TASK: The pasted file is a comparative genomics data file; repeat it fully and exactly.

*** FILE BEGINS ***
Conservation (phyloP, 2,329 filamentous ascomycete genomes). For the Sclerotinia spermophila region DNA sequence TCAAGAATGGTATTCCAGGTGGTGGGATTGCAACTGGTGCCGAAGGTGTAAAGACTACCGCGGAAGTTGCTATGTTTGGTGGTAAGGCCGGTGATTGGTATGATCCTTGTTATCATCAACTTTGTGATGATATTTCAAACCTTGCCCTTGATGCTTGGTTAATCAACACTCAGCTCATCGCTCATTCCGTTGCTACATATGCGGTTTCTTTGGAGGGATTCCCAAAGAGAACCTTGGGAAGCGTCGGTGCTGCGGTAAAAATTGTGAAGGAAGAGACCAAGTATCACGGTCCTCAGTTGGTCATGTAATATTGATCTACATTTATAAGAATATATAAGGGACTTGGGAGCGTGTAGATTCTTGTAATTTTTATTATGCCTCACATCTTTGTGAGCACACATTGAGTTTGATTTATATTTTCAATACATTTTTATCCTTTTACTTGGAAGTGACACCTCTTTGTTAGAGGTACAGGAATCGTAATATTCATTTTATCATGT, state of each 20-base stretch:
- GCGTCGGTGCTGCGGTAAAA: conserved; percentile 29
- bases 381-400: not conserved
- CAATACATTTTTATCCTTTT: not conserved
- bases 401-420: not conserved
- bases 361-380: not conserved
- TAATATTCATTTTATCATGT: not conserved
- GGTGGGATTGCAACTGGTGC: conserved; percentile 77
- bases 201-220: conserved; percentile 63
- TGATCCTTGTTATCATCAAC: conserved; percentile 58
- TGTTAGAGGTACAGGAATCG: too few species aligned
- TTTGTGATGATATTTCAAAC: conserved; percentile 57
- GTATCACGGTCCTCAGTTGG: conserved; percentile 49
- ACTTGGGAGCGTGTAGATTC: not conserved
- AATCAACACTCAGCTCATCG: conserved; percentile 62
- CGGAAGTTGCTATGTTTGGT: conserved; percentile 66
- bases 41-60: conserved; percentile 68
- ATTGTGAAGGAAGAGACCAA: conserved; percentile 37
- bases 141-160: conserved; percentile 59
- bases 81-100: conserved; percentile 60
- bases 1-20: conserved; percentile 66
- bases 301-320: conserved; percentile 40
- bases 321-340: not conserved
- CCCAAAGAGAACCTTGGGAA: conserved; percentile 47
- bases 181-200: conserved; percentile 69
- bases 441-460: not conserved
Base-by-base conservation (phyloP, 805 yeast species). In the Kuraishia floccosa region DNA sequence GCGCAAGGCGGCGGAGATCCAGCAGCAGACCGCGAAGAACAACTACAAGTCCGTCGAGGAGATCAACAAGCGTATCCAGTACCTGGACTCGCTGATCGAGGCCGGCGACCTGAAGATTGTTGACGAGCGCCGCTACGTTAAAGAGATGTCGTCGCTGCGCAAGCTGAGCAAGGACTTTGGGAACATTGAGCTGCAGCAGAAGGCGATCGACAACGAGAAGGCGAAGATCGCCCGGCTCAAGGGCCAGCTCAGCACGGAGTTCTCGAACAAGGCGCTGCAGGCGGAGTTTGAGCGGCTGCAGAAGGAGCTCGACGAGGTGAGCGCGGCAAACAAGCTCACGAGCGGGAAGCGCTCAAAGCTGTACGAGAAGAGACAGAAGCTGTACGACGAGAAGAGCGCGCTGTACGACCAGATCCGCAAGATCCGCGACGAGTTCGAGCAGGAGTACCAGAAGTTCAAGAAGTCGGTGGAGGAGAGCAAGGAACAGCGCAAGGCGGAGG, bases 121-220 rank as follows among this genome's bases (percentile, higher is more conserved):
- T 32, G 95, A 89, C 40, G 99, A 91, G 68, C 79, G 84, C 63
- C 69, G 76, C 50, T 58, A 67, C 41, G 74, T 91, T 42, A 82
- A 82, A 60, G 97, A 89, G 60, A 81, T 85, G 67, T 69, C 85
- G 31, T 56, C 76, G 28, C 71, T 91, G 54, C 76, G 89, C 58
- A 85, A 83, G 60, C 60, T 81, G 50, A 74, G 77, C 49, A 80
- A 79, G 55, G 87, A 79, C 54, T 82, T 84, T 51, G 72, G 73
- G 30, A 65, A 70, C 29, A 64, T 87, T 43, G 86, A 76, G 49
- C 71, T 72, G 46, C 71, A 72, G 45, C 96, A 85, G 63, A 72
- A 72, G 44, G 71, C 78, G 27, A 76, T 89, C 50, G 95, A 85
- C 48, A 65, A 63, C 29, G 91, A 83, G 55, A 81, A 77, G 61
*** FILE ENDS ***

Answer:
Conservation (phyloP, 2,329 filamentous ascomycete genomes). For the Sclerotinia spermophila region DNA sequence TCAAGAATGGTATTCCAGGTGGTGGGATTGCAACTGGTGCCGAAGGTGTAAAGACTACCGCGGAAGTTGCTATGTTTGGTGGTAAGGCCGGTGATTGGTATGATCCTTGTTATCATCAACTTTGTGATGATATTTCAAACCTTGCCCTTGATGCTTGGTTAATCAACACTCAGCTCATCGCTCATTCCGTTGCTACATATGCGGTTTCTTTGGAGGGATTCCCAAAGAGAACCTTGGGAAGCGTCGGTGCTGCGGTAAAAATTGTGAAGGAAGAGACCAAGTATCACGGTCCTCAGTTGGTCATGTAATATTGATCTACATTTATAAGAATATATAAGGGACTTGGGAGCGTGTAGATTCTTGTAATTTTTATTATGCCTCACATCTTTGTGAGCACACATTGAGTTTGATTTATATTTTCAATACATTTTTATCCTTTTACTTGGAAGTGACACCTCTTTGTTAGAGGTACAGGAATCGTAATATTCATTTTATCATGT, state of each 20-base stretch:
- GCGTCGGTGCTGCGGTAAAA: conserved; percentile 29
- bases 381-400: not conserved
- CAATACATTTTTATCCTTTT: not conserved
- bases 401-420: not conserved
- bases 361-380: not conserved
- TAATATTCATTTTATCATGT: not conserved
- GGTGGGATTGCAACTGGTGC: conserved; percentile 77
- bases 201-220: conserved; percentile 63
- TGATCCTTGTTATCATCAAC: conserved; percentile 58
- TGTTAGAGGTACAGGAATCG: too few species aligned
- TTTGTGATGATATTTCAAAC: conserved; percentile 57
- GTATCACGGTCCTCAGTTGG: conserved; percentile 49
- ACTTGGGAGCGTGTAGATTC: not conserved
- AATCAACACTCAGCTCATCG: conserved; percentile 62
- CGGAAGTTGCTATGTTTGGT: conserved; percentile 66
- bases 41-60: conserved; percentile 68
- ATTGTGAAGGAAGAGACCAA: conserved; percentile 37
- bases 141-160: conserved; percentile 59
- bases 81-100: conserved; percentile 60
- bases 1-20: conserved; percentile 66
- bases 301-320: conserved; percentile 40
- bases 321-340: not conserved
- CCCAAAGAGAACCTTGGGAA: conserved; percentile 47
- bases 181-200: conserved; percentile 69
- bases 441-460: not conserved
Base-by-base conservation (phyloP, 805 yeast species). In the Kuraishia floccosa region DNA sequence GCGCAAGGCGGCGGAGATCCAGCAGCAGACCGCGAAGAACAACTACAAGTCCGTCGAGGAGATCAACAAGCGTATCCAGTACCTGGACTCGCTGATCGAGGCCGGCGACCTGAAGATTGTTGACGAGCGCCGCTACGTTAAAGAGATGTCGTCGCTGCGCAAGCTGAGCAAGGACTTTGGGAACATTGAGCTGCAGCAGAAGGCGATCGACAACGAGAAGGCGAAGATCGCCCGGCTCAAGGGCCAGCTCAGCACGGAGTTCTCGAACAAGGCGCTGCAGGCGGAGTTTGAGCGGCTGCAGAAGGAGCTCGACGAGGTGAGCGCGGCAAACAAGCTCACGAGCGGGAAGCGCTCAAAGCTGTACGAGAAGAGACAGAAGCTGTACGACGAGAAGAGCGCGCTGTACGACCAGATCCGCAAGATCCGCGACGAGTTCGAGCAGGAGTACCAGAAGTTCAAGAAGTCGGTGGAGGAGAGCAAGGAACAGCGCAAGGCGGAGG, bases 121-220 rank as follows among this genome's bases (percentile, higher is more conserved):
- T 32, G 95, A 89, C 40, G 99, A 91, G 68, C 79, G 84, C 63
- C 69, G 76, C 50, T 58, A 67, C 41, G 74, T 91, T 42, A 82
- A 82, A 60, G 97, A 89, G 60, A 81, T 85, G 67, T 69, C 85
- G 31, T 56, C 76, G 28, C 71, T 91, G 54, C 76, G 89, C 58
- A 85, A 83, G 60, C 60, T 81, G 50, A 74, G 77, C 49, A 80
- A 79, G 55, G 87, A 79, C 54, T 82, T 84, T 51, G 72, G 73
- G 30, A 65, A 70, C 29, A 64, T 87, T 43, G 86, A 76, G 49
- C 71, T 72, G 46, C 71, A 72, G 45, C 96, A 85, G 63, A 72
- A 72, G 44, G 71, C 78, G 27, A 76, T 89, C 50, G 95, A 85
- C 48, A 65, A 63, C 29, G 91, A 83, G 55, A 81, A 77, G 61